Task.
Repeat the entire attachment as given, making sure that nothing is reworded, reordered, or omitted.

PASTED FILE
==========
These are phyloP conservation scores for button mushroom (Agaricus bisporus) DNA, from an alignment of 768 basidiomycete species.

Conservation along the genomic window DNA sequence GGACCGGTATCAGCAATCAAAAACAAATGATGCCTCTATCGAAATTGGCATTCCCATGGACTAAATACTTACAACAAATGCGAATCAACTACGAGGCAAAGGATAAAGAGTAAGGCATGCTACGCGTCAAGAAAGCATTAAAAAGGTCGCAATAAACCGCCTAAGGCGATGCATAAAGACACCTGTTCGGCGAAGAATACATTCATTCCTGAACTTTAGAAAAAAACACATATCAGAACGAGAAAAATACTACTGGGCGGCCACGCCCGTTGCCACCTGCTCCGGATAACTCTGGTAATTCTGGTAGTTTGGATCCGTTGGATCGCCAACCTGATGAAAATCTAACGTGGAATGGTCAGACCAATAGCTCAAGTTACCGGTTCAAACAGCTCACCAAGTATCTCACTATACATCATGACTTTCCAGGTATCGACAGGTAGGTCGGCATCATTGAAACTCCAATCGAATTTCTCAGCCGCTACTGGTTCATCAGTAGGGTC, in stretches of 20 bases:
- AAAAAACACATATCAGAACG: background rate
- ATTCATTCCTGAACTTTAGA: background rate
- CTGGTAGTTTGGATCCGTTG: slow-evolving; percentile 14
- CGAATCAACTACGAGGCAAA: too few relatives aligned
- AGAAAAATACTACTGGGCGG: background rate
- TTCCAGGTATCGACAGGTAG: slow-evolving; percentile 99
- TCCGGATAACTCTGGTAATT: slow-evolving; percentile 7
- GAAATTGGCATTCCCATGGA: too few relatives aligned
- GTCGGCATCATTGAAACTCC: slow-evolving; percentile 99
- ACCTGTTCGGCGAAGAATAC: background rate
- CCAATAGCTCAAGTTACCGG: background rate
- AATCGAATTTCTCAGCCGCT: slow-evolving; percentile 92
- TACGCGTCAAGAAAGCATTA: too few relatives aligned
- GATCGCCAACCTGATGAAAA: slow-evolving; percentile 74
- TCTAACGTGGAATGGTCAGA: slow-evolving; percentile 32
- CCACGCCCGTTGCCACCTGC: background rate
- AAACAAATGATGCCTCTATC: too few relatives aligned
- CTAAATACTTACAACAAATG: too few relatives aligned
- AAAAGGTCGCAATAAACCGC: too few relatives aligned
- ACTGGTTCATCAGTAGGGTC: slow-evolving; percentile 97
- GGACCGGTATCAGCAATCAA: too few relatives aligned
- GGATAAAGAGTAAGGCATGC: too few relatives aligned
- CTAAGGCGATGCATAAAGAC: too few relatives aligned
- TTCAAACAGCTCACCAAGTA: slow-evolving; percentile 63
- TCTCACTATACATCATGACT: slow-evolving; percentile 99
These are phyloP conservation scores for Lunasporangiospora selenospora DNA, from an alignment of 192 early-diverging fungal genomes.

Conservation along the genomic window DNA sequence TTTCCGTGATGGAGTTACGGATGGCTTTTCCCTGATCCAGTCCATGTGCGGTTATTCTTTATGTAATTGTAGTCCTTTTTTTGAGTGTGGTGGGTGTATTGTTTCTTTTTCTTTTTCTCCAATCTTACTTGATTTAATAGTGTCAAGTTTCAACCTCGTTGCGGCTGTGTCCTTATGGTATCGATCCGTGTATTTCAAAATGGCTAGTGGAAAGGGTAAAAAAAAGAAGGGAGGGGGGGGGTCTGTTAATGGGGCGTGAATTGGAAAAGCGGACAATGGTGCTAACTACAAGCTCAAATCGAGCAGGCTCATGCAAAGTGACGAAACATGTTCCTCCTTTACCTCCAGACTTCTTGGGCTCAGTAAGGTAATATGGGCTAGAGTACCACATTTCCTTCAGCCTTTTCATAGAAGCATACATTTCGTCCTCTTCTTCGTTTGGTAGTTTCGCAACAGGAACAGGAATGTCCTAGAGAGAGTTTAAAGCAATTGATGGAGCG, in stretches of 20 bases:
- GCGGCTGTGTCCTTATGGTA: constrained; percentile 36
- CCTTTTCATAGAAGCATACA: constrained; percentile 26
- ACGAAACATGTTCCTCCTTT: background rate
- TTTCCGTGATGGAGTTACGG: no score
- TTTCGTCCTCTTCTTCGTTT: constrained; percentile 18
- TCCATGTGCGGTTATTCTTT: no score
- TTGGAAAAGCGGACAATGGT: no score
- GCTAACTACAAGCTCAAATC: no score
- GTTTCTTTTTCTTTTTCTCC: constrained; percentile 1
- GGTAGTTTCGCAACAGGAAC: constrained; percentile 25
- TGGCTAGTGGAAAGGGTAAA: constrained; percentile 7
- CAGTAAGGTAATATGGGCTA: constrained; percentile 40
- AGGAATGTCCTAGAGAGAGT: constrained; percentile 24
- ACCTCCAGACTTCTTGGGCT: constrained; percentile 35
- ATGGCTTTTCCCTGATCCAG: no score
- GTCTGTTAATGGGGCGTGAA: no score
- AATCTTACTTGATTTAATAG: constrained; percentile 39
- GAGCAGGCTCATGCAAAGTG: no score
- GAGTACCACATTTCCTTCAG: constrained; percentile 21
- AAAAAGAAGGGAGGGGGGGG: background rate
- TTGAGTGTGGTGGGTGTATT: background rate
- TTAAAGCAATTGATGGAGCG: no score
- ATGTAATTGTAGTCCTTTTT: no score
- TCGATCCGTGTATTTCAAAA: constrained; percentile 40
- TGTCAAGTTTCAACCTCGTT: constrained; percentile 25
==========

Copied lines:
These are phyloP conservation scores for button mushroom (Agaricus bisporus) DNA, from an alignment of 768 basidiomycete species.

Conservation along the genomic window DNA sequence GGACCGGTATCAGCAATCAAAAACAAATGATGCCTCTATCGAAATTGGCATTCCCATGGACTAAATACTTACAACAAATGCGAATCAACTACGAGGCAAAGGATAAAGAGTAAGGCATGCTACGCGTCAAGAAAGCATTAAAAAGGTCGCAATAAACCGCCTAAGGCGATGCATAAAGACACCTGTTCGGCGAAGAATACATTCATTCCTGAACTTTAGAAAAAAACACATATCAGAACGAGAAAAATACTACTGGGCGGCCACGCCCGTTGCCACCTGCTCCGGATAACTCTGGTAATTCTGGTAGTTTGGATCCGTTGGATCGCCAACCTGATGAAAATCTAACGTGGAATGGTCAGACCAATAGCTCAAGTTACCGGTTCAAACAGCTCACCAAGTATCTCACTATACATCATGACTTTCCAGGTATCGACAGGTAGGTCGGCATCATTGAAACTCCAATCGAATTTCTCAGCCGCTACTGGTTCATCAGTAGGGTC, in stretches of 20 bases:
- AAAAAACACATATCAGAACG: background rate
- ATTCATTCCTGAACTTTAGA: background rate
- CTGGTAGTTTGGATCCGTTG: slow-evolving; percentile 14
- CGAATCAACTACGAGGCAAA: too few relatives aligned
- AGAAAAATACTACTGGGCGG: background rate
- TTCCAGGTATCGACAGGTAG: slow-evolving; percentile 99
- TCCGGATAACTCTGGTAATT: slow-evolving; percentile 7
- GAAATTGGCATTCCCATGGA: too few relatives aligned
- GTCGGCATCATTGAAACTCC: slow-evolving; percentile 99
- ACCTGTTCGGCGAAGAATAC: background rate
- CCAATAGCTCAAGTTACCGG: background rate
- AATCGAATTTCTCAGCCGCT: slow-evolving; percentile 92
- TACGCGTCAAGAAAGCATTA: too few relatives aligned
- GATCGCCAACCTGATGAAAA: slow-evolving; percentile 74
- TCTAACGTGGAATGGTCAGA: slow-evolving; percentile 32
- CCACGCCCGTTGCCACCTGC: background rate
- AAACAAATGATGCCTCTATC: too few relatives aligned
- CTAAATACTTACAACAAATG: too few relatives aligned
- AAAAGGTCGCAATAAACCGC: too few relatives aligned
- ACTGGTTCATCAGTAGGGTC: slow-evolving; percentile 97
- GGACCGGTATCAGCAATCAA: too few relatives aligned
- GGATAAAGAGTAAGGCATGC: too few relatives aligned
- CTAAGGCGATGCATAAAGAC: too few relatives aligned
- TTCAAACAGCTCACCAAGTA: slow-evolving; percentile 63
- TCTCACTATACATCATGACT: slow-evolving; percentile 99
These are phyloP conservation scores for Lunasporangiospora selenospora DNA, from an alignment of 192 early-diverging fungal genomes.

Conservation along the genomic window DNA sequence TTTCCGTGATGGAGTTACGGATGGCTTTTCCCTGATCCAGTCCATGTGCGGTTATTCTTTATGTAATTGTAGTCCTTTTTTTGAGTGTGGTGGGTGTATTGTTTCTTTTTCTTTTTCTCCAATCTTACTTGATTTAATAGTGTCAAGTTTCAACCTCGTTGCGGCTGTGTCCTTATGGTATCGATCCGTGTATTTCAAAATGGCTAGTGGAAAGGGTAAAAAAAAGAAGGGAGGGGGGGGGTCTGTTAATGGGGCGTGAATTGGAAAAGCGGACAATGGTGCTAACTACAAGCTCAAATCGAGCAGGCTCATGCAAAGTGACGAAACATGTTCCTCCTTTACCTCCAGACTTCTTGGGCTCAGTAAGGTAATATGGGCTAGAGTACCACATTTCCTTCAGCCTTTTCATAGAAGCATACATTTCGTCCTCTTCTTCGTTTGGTAGTTTCGCAACAGGAACAGGAATGTCCTAGAGAGAGTTTAAAGCAATTGATGGAGCG, in stretches of 20 bases:
- GCGGCTGTGTCCTTATGGTA: constrained; percentile 36
- CCTTTTCATAGAAGCATACA: constrained; percentile 26
- ACGAAACATGTTCCTCCTTT: background rate
- TTTCCGTGATGGAGTTACGG: no score
- TTTCGTCCTCTTCTTCGTTT: constrained; percentile 18
- TCCATGTGCGGTTATTCTTT: no score
- TTGGAAAAGCGGACAATGGT: no score
- GCTAACTACAAGCTCAAATC: no score
- GTTTCTTTTTCTTTTTCTCC: constrained; percentile 1
- GGTAGTTTCGCAACAGGAAC: constrained; percentile 25
- TGGCTAGTGGAAAGGGTAAA: constrained; percentile 7
- CAGTAAGGTAATATGGGCTA: constrained; percentile 40
- AGGAATGTCCTAGAGAGAGT: constrained; percentile 24
- ACCTCCAGACTTCTTGGGCT: constrained; percentile 35
- ATGGCTTTTCCCTGATCCAG: no score
- GTCTGTTAATGGGGCGTGAA: no score
- AATCTTACTTGATTTAATAG: constrained; percentile 39
- GAGCAGGCTCATGCAAAGTG: no score
- GAGTACCACATTTCCTTCAG: constrained; percentile 21
- AAAAAGAAGGGAGGGGGGGG: background rate
- TTGAGTGTGGTGGGTGTATT: background rate
- TTAAAGCAATTGATGGAGCG: no score
- ATGTAATTGTAGTCCTTTTT: no score
- TCGATCCGTGTATTTCAAAA: constrained; percentile 40
- TGTCAAGTTTCAACCTCGTT: constrained; percentile 25